Cortical abnormalities associated with pediatric and adult obsessive-compulsive disorder: Findings from the enigma obsessive-compulsive disorder working group
Am J Psychiatry
© 2018 American Psychiatric Association. All rights reserved. Objective: Brain imaging studies of structural abnormalities in OCD have yielded inconsistent results, partly because of limited statistical power, clinical heterogeneity, and methodological differences. The authors conducted meta- and mega-analyses comprising the largest study of cortical morphometry in OCD ever undertaken. Method: T1-weighted MRI scans of 1,905 OCD patients and 1,760 healthy controls from 27 sites worldwide were processed locally using FreeSurfer to assess cortical thickness and surface area. Effect sizes for differences between patients and controls, and associations with clinical characteristics, were calculated using linear regression models controlling for age, sex, site, and intracranial volume. Results: In adult OCD patients versus controls, we found a significantly lower surface area for the transverse temporal cortexand a thinner inferiorparietalcortex.Medicated adult OCD patients also showed thinner cortices throughout the brain. In pediatric OCD patients compared with controls, we found significantly thinner inferior and superior parietal cortices, but none of the regions analyzed showedsignificant differences in surface area. However, medicated pediatric OCD patients had lower surface area in frontal regions. Cohen's d effect sizes varied from 20.10 to 20.33. Conclusions: The parietal cortex was consistently implicated in both adults and children with OCD. More widespread cortical thickness abnormalities were found in medicated adult OCD patients, and more pronounced surface area deficits (mainly in frontal regions) were found in medicated pediatric OCD patients. These cortical measures represent distinct morphological features and may be differentially affected during different stages of development and illness, and possibly moderated by disease profile and medication.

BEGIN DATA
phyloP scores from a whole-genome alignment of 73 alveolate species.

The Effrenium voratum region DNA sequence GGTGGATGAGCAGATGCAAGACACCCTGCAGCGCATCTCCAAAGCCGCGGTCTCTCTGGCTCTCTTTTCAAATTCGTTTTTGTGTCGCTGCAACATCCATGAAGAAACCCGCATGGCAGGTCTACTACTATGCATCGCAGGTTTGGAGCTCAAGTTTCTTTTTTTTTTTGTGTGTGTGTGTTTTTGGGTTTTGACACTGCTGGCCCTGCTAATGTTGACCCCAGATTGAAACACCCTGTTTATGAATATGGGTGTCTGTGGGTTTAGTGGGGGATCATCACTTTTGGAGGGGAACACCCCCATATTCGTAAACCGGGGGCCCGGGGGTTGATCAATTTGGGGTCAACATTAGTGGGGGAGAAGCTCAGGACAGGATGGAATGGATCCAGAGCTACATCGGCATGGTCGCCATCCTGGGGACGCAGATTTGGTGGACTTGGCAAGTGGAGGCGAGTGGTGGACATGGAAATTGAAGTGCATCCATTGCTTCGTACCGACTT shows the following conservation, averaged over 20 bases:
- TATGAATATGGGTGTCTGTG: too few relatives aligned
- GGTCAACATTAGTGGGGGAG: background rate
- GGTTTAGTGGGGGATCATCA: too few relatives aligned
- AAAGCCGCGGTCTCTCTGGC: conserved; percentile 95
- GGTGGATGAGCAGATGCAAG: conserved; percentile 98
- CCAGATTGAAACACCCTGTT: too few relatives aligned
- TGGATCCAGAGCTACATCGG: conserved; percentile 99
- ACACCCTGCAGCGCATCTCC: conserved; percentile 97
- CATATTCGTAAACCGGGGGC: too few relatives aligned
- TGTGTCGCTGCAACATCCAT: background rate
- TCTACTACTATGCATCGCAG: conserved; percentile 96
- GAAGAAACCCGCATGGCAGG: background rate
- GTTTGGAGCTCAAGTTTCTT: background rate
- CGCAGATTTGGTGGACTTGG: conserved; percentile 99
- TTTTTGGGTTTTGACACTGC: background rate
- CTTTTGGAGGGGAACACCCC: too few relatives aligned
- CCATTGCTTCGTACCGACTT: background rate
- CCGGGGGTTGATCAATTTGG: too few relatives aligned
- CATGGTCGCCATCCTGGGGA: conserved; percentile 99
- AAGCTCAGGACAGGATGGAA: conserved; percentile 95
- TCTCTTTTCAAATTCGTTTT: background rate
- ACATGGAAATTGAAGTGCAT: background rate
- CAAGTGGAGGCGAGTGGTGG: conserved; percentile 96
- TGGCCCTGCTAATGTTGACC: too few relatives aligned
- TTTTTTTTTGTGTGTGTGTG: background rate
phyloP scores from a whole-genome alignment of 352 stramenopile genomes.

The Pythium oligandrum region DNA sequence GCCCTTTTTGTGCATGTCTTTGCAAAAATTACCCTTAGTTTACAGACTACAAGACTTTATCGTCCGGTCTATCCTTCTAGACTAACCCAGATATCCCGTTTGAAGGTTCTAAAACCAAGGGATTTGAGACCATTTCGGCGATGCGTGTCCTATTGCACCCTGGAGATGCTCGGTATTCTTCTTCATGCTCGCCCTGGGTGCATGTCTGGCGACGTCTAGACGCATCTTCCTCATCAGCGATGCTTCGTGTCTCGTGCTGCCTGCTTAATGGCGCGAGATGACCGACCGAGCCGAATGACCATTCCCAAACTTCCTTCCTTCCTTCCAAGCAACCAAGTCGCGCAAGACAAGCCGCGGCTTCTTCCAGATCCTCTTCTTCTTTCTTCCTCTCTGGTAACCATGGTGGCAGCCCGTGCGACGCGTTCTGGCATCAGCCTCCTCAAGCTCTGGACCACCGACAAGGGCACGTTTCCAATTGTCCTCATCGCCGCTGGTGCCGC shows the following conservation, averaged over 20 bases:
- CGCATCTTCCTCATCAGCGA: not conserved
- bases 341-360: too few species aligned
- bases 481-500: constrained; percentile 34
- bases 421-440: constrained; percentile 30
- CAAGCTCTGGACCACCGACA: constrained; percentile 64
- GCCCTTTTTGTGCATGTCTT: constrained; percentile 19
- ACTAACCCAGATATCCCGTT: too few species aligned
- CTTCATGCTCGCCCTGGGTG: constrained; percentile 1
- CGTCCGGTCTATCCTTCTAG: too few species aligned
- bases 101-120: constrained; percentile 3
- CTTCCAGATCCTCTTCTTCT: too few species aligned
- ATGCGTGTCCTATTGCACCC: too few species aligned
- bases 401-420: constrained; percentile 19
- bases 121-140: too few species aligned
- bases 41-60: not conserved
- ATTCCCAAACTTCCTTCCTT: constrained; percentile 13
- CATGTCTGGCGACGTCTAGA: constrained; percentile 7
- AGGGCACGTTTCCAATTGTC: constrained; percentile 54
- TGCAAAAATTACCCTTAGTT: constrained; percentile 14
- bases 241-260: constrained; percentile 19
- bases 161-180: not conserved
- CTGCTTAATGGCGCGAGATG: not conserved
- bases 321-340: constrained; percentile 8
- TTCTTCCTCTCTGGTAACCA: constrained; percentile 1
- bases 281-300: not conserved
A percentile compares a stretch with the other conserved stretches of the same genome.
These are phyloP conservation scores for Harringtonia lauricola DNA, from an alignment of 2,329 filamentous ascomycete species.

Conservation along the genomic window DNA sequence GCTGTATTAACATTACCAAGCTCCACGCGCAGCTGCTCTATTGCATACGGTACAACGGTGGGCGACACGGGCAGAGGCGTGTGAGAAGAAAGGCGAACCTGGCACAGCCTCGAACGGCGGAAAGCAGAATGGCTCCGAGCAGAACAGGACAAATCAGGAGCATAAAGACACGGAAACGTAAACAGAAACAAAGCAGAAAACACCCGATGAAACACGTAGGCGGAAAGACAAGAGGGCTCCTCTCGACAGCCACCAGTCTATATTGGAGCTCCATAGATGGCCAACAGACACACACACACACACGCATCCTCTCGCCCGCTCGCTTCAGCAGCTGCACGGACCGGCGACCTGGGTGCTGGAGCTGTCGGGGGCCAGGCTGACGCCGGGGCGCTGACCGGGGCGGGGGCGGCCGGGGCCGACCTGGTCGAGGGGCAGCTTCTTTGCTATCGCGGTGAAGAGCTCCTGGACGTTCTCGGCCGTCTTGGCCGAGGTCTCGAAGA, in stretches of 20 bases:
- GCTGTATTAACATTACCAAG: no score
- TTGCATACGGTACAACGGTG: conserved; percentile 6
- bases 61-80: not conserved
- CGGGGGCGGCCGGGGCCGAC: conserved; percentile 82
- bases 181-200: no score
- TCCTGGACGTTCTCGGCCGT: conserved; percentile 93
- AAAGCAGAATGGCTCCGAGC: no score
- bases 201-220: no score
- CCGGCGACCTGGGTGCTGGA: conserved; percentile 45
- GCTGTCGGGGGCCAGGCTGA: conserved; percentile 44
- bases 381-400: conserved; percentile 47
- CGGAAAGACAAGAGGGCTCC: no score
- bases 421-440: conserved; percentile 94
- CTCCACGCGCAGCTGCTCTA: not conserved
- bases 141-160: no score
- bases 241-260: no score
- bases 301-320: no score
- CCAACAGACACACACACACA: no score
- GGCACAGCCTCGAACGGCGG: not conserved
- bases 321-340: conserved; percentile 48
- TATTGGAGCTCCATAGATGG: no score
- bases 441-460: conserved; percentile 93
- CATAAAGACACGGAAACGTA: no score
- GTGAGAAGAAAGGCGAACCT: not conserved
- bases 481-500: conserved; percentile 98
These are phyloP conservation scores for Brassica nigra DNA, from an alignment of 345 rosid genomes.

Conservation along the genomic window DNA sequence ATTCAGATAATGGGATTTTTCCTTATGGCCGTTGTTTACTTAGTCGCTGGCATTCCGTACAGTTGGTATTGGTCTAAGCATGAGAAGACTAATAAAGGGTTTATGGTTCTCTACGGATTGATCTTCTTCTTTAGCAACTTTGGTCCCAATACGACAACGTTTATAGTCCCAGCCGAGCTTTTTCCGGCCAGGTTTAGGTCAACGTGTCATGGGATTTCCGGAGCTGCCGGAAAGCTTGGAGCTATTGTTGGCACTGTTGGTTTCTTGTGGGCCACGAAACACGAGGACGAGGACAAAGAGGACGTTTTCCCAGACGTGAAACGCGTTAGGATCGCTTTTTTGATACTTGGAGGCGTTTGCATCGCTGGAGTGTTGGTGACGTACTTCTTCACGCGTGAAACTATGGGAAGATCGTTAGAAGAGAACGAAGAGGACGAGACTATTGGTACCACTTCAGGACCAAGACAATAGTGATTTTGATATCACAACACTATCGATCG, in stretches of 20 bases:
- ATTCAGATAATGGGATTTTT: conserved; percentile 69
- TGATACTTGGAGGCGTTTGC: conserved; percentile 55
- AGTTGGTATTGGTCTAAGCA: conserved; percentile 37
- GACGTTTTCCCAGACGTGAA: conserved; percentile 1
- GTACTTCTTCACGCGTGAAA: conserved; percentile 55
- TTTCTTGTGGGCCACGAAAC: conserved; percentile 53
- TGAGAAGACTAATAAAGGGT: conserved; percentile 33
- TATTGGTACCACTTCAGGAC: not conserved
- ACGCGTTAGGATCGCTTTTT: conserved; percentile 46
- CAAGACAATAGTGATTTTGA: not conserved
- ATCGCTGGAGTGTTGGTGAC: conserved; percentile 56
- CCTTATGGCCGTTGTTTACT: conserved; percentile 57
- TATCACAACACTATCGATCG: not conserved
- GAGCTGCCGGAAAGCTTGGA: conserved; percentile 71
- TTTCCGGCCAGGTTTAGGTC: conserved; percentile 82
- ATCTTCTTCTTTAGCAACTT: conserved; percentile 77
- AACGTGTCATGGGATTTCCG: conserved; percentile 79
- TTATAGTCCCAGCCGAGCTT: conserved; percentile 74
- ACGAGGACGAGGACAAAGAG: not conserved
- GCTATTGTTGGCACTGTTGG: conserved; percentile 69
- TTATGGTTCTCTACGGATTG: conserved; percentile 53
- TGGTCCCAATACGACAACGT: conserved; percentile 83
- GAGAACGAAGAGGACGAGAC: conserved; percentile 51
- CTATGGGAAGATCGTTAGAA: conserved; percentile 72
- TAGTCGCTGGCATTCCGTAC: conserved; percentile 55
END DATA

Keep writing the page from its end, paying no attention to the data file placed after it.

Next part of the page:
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School of Medicine